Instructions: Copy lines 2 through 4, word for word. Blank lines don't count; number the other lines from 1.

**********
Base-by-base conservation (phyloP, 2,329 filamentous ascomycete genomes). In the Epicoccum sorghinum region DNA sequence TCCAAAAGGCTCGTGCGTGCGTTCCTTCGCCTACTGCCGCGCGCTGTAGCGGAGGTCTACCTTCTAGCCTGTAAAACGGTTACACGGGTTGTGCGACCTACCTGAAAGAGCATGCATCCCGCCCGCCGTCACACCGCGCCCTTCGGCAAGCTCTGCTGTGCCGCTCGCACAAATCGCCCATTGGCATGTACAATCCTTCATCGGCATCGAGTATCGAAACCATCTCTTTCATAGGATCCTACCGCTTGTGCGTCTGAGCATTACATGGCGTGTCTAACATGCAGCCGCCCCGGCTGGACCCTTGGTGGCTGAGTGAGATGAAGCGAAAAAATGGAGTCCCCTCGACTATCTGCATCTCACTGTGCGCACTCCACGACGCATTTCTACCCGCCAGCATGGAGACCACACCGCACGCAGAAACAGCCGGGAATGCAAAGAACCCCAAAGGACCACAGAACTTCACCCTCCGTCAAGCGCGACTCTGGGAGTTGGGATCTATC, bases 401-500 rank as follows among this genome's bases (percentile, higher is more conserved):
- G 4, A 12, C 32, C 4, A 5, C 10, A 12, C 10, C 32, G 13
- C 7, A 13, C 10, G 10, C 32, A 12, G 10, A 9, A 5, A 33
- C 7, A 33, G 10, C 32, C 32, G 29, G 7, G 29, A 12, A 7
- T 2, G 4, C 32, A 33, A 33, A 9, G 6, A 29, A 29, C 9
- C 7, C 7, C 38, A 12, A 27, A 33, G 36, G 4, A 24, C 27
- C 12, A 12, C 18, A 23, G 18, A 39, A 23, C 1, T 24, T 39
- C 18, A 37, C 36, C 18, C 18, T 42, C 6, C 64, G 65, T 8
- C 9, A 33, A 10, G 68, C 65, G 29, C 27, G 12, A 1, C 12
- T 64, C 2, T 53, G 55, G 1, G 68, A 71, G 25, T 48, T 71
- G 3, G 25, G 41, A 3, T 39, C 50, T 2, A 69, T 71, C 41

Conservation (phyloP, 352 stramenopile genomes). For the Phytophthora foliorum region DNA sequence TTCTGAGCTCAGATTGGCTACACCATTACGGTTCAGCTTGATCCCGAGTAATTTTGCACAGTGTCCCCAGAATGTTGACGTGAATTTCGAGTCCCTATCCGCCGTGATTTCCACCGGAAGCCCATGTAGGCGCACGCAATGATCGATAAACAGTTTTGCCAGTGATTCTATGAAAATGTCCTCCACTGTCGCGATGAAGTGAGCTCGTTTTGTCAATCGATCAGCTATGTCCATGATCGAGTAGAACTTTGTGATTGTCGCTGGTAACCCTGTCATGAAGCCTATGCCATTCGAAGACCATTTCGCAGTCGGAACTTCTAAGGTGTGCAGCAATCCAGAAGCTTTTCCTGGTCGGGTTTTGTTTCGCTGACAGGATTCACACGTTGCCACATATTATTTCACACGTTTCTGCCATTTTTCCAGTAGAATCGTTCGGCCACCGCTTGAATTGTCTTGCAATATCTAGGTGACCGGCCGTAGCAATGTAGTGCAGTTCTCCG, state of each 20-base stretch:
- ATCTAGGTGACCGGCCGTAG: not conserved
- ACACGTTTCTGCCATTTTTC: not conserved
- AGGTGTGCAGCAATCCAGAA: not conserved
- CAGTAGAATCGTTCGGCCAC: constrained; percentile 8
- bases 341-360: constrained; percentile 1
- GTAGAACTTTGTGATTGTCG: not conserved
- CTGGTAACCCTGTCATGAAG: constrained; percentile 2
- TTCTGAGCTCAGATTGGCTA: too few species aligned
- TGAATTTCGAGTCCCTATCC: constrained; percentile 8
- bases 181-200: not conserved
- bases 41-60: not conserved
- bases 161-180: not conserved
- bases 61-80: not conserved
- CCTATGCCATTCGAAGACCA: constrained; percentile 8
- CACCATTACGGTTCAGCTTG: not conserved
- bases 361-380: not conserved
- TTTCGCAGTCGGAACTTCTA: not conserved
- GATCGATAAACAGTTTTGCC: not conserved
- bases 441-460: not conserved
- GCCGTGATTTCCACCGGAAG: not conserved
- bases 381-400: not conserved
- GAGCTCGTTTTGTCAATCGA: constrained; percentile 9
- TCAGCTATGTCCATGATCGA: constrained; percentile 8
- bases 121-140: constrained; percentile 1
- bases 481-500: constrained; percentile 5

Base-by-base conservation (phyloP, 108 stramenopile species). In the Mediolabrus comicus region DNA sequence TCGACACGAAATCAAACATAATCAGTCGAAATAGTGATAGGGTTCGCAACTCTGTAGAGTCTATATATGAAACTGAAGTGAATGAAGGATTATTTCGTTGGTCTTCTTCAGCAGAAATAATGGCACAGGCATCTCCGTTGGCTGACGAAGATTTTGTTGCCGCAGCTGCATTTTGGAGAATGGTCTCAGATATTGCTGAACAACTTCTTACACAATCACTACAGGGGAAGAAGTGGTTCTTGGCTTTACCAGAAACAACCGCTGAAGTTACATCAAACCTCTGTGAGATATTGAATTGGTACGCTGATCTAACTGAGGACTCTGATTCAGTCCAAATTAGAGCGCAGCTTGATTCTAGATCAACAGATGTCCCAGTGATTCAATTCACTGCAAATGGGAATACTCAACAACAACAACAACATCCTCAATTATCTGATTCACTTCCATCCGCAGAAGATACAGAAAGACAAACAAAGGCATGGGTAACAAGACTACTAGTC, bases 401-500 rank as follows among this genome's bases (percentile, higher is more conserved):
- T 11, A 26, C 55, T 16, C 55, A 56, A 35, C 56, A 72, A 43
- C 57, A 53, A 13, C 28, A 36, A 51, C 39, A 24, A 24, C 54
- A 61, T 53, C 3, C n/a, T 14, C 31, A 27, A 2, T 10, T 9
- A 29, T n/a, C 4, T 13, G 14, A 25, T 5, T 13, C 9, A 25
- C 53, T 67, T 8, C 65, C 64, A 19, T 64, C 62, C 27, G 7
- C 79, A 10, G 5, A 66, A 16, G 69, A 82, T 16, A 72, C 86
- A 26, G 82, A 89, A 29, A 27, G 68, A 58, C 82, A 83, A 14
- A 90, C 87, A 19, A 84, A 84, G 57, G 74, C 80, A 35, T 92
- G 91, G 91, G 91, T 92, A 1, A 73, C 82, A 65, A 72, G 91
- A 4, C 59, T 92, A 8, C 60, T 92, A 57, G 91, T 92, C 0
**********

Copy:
- G 4, A 12, C 32, C 4, A 5, C 10, A 12, C 10, C 32, G 13
- C 7, A 13, C 10, G 10, C 32, A 12, G 10, A 9, A 5, A 33
- C 7, A 33, G 10, C 32, C 32, G 29, G 7, G 29, A 12, A 7